It is critical to realize that one very important fact of academic life has haunted this entire process: Faculty naively have come to trust that the procedures governing reviews, due process, academic freedom and faculty governance are, in fact, fair, appropriate, and duly constituted. The University of Colorado administration has capitalized cynically on that trust in ways that has allowed said administration to put together what looks like a fair process, but which, in fact, has been totally hijacked. What has happened at the University of Colorado makes a mockery of both due process and academic freedom protections, AND what faculty believe. It is a cruel violation of the delicate balance between faculty rights and administrative responsibilities. What happened at CU has allowed the CU administration to argue that “the process worked” and that faculty themselves found that Churchill should be fired. Unfortunately, that isn’t what happened.

Many scholars refuse to question the outcomes of the Churchill case on the grounds that duly constituted faculty and administrative bodies have found serious misconduct on Churchill’s part. If only this were true. The truth is that the special investigating committee only appeared to be duly constituted. In fact, some of its members were biased against Churchill from the outset and the body itself did not constitute an appropriate investigative body. Its chair already had preconceived negative opinions about Professor Churchill. It did not include anyone from Churchill’s own specific area, and thus, he was not judged by a jury of his disciplinary peers. The one person with expertise in Indian Affairs was an expert in Indian law only, not the only area in which Churchill writes. Most egregious, the committee inappropriately relied on very limited information from sources known to be biased against Professor Churchill and his perspectives in American Indian scholarship to create their report. Even the charges of plagiarism, those most disturbing to competent scholars, do not hold up. The entire process was a sham—imitating the form, but not the intent, of due process and fair, objective, scholarly investigation. The actions of the committee violated the intent of laws of the CU Regents, and both the intent and the form of AAUP guidelines on due process and academic freedom, guidelines which CU says they uphold. Clearly, CU did not uphold these guidelines in the Churchill case and others on campus. Clearly, the hijacking of once-revered procedures poses a danger to all of us. Ward Churchill could be any of us. This could happen to ANY of us.

Many academics also have argued that if an investigation, even one generated for motives that are questionable, nonetheless turns up evidence of serious misconduct, that misconduct must, in fact, be addressed and punished. If only the investigation had really turned up such evidence in the record of Professor Churchill! However, even a cursory examination of the investigatory report itself reveals it to be fatally flawed with error and misrepresentation. One of these errors was admitted by the chair of the investigatory committee on April 9, just days after it had been revealed to the press by Dr. Eric Cheyfitz of Cornell University, a distinguished scholar in both Indian studies and Indian law. Dr. Cheyfitz, in fact, argues that the investigatory committee’s report should be rescinded as a disgrace to scholarship–an opinion with which I concur. I urge fellow academicians to read Dr. Cheyfitz’s analysis of the facts of the report, as well as the investigatory committee’s report itself. They are revelatory. The actions of the committee are far worse than any of the charges leveled against Churchill; at least his “errors”—even if they were true—did not stand to ruin a human being’s reputation and a scholar’s career. This could happen to ANY of us.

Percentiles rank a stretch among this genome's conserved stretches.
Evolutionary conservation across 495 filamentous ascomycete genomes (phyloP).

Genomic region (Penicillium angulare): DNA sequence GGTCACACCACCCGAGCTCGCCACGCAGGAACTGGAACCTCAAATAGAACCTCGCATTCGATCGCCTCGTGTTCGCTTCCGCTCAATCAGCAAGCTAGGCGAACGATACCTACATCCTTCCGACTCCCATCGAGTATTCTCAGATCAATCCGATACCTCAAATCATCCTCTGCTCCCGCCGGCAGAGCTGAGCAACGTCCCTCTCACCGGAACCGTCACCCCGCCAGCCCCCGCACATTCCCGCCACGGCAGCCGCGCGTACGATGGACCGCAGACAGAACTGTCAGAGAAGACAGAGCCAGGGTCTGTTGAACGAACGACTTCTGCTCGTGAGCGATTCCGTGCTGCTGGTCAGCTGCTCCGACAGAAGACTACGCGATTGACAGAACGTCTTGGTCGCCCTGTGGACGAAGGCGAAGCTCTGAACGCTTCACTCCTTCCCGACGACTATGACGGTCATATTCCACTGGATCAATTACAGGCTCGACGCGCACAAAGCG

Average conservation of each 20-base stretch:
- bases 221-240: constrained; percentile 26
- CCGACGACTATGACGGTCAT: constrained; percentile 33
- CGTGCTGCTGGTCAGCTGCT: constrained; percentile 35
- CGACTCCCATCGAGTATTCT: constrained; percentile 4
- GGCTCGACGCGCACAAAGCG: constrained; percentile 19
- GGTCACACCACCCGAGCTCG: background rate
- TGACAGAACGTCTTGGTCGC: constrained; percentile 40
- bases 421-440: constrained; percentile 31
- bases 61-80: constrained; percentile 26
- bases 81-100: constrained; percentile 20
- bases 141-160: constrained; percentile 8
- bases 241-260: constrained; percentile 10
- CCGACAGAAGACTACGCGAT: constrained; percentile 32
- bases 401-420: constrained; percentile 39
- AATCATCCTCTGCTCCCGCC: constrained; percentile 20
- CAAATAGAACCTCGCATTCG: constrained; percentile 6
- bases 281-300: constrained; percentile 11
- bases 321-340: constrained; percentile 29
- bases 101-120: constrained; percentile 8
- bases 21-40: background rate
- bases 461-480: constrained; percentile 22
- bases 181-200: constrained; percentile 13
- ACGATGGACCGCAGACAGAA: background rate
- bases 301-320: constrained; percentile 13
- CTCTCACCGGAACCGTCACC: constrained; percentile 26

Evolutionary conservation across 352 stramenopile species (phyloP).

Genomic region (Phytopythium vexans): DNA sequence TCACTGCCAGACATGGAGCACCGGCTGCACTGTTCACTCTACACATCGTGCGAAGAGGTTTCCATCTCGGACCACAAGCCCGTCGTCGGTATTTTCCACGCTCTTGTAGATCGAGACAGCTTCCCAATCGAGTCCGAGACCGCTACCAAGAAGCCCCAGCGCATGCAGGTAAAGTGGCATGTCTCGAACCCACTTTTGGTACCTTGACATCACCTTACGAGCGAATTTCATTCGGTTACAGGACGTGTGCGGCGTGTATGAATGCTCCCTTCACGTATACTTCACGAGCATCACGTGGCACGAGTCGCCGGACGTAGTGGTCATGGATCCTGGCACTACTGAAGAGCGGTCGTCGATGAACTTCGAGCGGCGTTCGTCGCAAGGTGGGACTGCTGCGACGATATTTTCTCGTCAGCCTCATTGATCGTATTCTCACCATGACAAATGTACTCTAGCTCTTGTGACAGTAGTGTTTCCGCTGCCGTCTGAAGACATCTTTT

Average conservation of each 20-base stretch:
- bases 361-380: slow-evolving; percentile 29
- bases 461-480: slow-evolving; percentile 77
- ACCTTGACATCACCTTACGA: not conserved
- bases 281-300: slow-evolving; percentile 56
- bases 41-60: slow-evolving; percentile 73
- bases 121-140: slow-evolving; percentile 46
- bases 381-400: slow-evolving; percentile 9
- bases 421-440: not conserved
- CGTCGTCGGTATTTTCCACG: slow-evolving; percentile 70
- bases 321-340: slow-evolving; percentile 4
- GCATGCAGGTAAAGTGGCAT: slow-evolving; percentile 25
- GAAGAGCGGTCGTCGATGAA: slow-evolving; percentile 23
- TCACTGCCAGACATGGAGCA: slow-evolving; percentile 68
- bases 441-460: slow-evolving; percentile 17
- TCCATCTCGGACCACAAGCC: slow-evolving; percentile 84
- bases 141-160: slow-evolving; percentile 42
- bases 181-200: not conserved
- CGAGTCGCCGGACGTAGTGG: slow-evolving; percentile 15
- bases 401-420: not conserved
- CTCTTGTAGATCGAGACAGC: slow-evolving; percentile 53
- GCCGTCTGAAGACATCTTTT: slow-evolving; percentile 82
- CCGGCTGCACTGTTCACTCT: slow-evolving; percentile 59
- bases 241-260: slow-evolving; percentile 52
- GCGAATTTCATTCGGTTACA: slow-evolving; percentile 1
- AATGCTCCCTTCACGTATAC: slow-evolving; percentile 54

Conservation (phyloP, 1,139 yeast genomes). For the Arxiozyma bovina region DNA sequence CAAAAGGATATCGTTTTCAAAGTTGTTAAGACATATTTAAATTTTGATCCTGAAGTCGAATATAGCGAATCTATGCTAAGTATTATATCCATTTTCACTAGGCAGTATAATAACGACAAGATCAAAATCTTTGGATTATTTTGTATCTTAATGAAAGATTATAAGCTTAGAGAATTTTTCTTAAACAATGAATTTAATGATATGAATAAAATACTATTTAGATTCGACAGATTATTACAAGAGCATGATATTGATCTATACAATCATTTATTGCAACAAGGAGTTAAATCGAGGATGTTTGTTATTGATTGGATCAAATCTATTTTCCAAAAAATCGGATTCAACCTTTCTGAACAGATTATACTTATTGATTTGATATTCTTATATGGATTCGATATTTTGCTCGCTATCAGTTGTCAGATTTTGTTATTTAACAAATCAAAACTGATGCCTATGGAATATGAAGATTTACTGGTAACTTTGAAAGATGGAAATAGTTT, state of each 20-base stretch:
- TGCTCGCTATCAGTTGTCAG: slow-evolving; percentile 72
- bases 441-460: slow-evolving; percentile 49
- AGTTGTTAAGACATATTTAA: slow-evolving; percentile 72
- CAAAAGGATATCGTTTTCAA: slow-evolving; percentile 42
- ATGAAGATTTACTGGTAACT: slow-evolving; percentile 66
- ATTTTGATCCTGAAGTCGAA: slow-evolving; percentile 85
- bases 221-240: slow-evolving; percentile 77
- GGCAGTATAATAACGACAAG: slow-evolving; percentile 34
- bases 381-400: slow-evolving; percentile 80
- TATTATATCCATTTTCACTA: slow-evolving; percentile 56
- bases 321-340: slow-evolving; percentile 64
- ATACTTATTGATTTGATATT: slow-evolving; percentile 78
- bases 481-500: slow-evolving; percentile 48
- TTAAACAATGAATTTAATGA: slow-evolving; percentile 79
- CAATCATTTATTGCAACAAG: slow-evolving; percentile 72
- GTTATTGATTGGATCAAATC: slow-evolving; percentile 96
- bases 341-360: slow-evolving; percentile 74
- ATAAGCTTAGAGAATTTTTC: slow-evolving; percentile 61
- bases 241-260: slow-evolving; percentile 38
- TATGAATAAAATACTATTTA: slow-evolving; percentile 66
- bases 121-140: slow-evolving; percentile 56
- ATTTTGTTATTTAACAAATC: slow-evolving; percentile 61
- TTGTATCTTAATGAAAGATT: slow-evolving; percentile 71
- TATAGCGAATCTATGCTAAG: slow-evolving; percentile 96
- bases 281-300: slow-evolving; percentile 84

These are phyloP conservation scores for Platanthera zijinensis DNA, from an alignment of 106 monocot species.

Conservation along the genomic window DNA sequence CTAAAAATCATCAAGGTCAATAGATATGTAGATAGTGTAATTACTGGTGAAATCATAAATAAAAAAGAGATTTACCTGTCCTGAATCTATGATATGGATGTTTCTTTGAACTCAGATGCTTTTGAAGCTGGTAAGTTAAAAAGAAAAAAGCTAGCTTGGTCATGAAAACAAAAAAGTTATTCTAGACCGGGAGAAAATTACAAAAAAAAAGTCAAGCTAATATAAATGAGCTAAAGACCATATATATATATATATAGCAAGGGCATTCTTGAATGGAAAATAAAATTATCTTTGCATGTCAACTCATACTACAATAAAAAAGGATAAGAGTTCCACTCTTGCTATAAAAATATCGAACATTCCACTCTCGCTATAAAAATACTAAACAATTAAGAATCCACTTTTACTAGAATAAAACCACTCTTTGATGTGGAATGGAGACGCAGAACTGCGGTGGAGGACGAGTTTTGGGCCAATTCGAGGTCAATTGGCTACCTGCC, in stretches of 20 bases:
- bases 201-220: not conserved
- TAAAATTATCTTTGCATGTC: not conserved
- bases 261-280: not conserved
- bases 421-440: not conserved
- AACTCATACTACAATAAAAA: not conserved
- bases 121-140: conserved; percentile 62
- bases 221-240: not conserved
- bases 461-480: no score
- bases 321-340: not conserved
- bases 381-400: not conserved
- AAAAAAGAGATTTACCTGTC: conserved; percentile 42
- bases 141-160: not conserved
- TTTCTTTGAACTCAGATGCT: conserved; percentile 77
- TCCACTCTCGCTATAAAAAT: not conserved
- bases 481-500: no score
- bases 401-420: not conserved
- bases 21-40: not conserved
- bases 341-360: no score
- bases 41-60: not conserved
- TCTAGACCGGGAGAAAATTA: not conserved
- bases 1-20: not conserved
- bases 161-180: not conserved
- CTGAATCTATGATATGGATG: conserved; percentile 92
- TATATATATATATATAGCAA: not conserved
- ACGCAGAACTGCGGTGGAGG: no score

I do urge you to look a bit more deeply into this important case. It is not limited to Colorado. In fact, it is a test case by the US right wing to emasculate faculty rights in US universities. It is spearheaded by ACTA, the Association of College Trustees and Alumni and other similar organizations. Should you feel that I am exaggerating, I simply refer you to ACTA’s own publications, including “The Colorado Model: Any State Can,” “How Many More Ward Churchills?” and most recently, “Friends in High Places.” It is very important that all of us who value academic freedom and the integrity of the university stand up and support the campaign to prevent witch hunts such as have occurred with Professor Churchill from ever occurring again.

Margaret D. LeCompte, PhD
Professor of Education
University of Colorado-Boulder
(President, CU-AAUP Chapter–provided for information purposes only)